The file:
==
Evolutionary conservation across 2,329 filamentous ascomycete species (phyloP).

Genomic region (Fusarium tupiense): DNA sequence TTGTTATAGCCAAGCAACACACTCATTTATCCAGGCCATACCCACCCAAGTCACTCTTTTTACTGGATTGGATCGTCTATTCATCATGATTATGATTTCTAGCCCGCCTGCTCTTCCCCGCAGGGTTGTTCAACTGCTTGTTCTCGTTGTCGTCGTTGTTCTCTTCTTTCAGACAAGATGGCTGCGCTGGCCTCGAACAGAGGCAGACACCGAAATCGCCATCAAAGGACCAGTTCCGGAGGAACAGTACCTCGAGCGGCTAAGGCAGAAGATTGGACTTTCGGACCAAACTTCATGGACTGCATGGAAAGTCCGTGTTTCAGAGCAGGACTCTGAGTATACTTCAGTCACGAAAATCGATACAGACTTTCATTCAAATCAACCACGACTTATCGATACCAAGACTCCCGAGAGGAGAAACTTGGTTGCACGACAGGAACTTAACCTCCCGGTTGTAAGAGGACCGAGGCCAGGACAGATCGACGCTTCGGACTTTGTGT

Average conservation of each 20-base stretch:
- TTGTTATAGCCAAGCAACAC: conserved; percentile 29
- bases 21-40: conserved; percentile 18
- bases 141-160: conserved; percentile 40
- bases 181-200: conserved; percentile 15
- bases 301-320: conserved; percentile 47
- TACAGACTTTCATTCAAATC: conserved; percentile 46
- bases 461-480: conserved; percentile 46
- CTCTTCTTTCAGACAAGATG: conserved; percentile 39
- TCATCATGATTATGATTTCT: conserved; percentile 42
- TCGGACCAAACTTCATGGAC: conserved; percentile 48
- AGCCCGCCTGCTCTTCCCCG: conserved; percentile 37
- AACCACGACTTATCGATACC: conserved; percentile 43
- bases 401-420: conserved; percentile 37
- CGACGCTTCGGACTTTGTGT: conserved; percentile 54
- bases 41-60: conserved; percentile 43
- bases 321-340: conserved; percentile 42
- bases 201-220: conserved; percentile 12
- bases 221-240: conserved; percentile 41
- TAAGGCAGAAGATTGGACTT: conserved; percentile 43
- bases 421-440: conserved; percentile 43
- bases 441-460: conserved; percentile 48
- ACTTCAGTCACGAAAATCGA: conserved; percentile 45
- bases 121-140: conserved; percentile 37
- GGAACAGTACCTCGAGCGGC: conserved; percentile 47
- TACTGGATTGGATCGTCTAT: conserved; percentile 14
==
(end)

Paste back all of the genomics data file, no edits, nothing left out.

Evolutionary conservation across 2,329 filamentous ascomycete species (phyloP).

Genomic region (Fusarium tupiense): DNA sequence TTGTTATAGCCAAGCAACACACTCATTTATCCAGGCCATACCCACCCAAGTCACTCTTTTTACTGGATTGGATCGTCTATTCATCATGATTATGATTTCTAGCCCGCCTGCTCTTCCCCGCAGGGTTGTTCAACTGCTTGTTCTCGTTGTCGTCGTTGTTCTCTTCTTTCAGACAAGATGGCTGCGCTGGCCTCGAACAGAGGCAGACACCGAAATCGCCATCAAAGGACCAGTTCCGGAGGAACAGTACCTCGAGCGGCTAAGGCAGAAGATTGGACTTTCGGACCAAACTTCATGGACTGCATGGAAAGTCCGTGTTTCAGAGCAGGACTCTGAGTATACTTCAGTCACGAAAATCGATACAGACTTTCATTCAAATCAACCACGACTTATCGATACCAAGACTCCCGAGAGGAGAAACTTGGTTGCACGACAGGAACTTAACCTCCCGGTTGTAAGAGGACCGAGGCCAGGACAGATCGACGCTTCGGACTTTGTGT

Average conservation of each 20-base stretch:
- TTGTTATAGCCAAGCAACAC: conserved; percentile 29
- bases 21-40: conserved; percentile 18
- bases 141-160: conserved; percentile 40
- bases 181-200: conserved; percentile 15
- bases 301-320: conserved; percentile 47
- TACAGACTTTCATTCAAATC: conserved; percentile 46
- bases 461-480: conserved; percentile 46
- CTCTTCTTTCAGACAAGATG: conserved; percentile 39
- TCATCATGATTATGATTTCT: conserved; percentile 42
- TCGGACCAAACTTCATGGAC: conserved; percentile 48
- AGCCCGCCTGCTCTTCCCCG: conserved; percentile 37
- AACCACGACTTATCGATACC: conserved; percentile 43
- bases 401-420: conserved; percentile 37
- CGACGCTTCGGACTTTGTGT: conserved; percentile 54
- bases 41-60: conserved; percentile 43
- bases 321-340: conserved; percentile 42
- bases 201-220: conserved; percentile 12
- bases 221-240: conserved; percentile 41
- TAAGGCAGAAGATTGGACTT: conserved; percentile 43
- bases 421-440: conserved; percentile 43
- bases 441-460: conserved; percentile 48
- ACTTCAGTCACGAAAATCGA: conserved; percentile 45
- bases 121-140: conserved; percentile 37
- GGAACAGTACCTCGAGCGGC: conserved; percentile 47
- TACTGGATTGGATCGTCTAT: conserved; percentile 14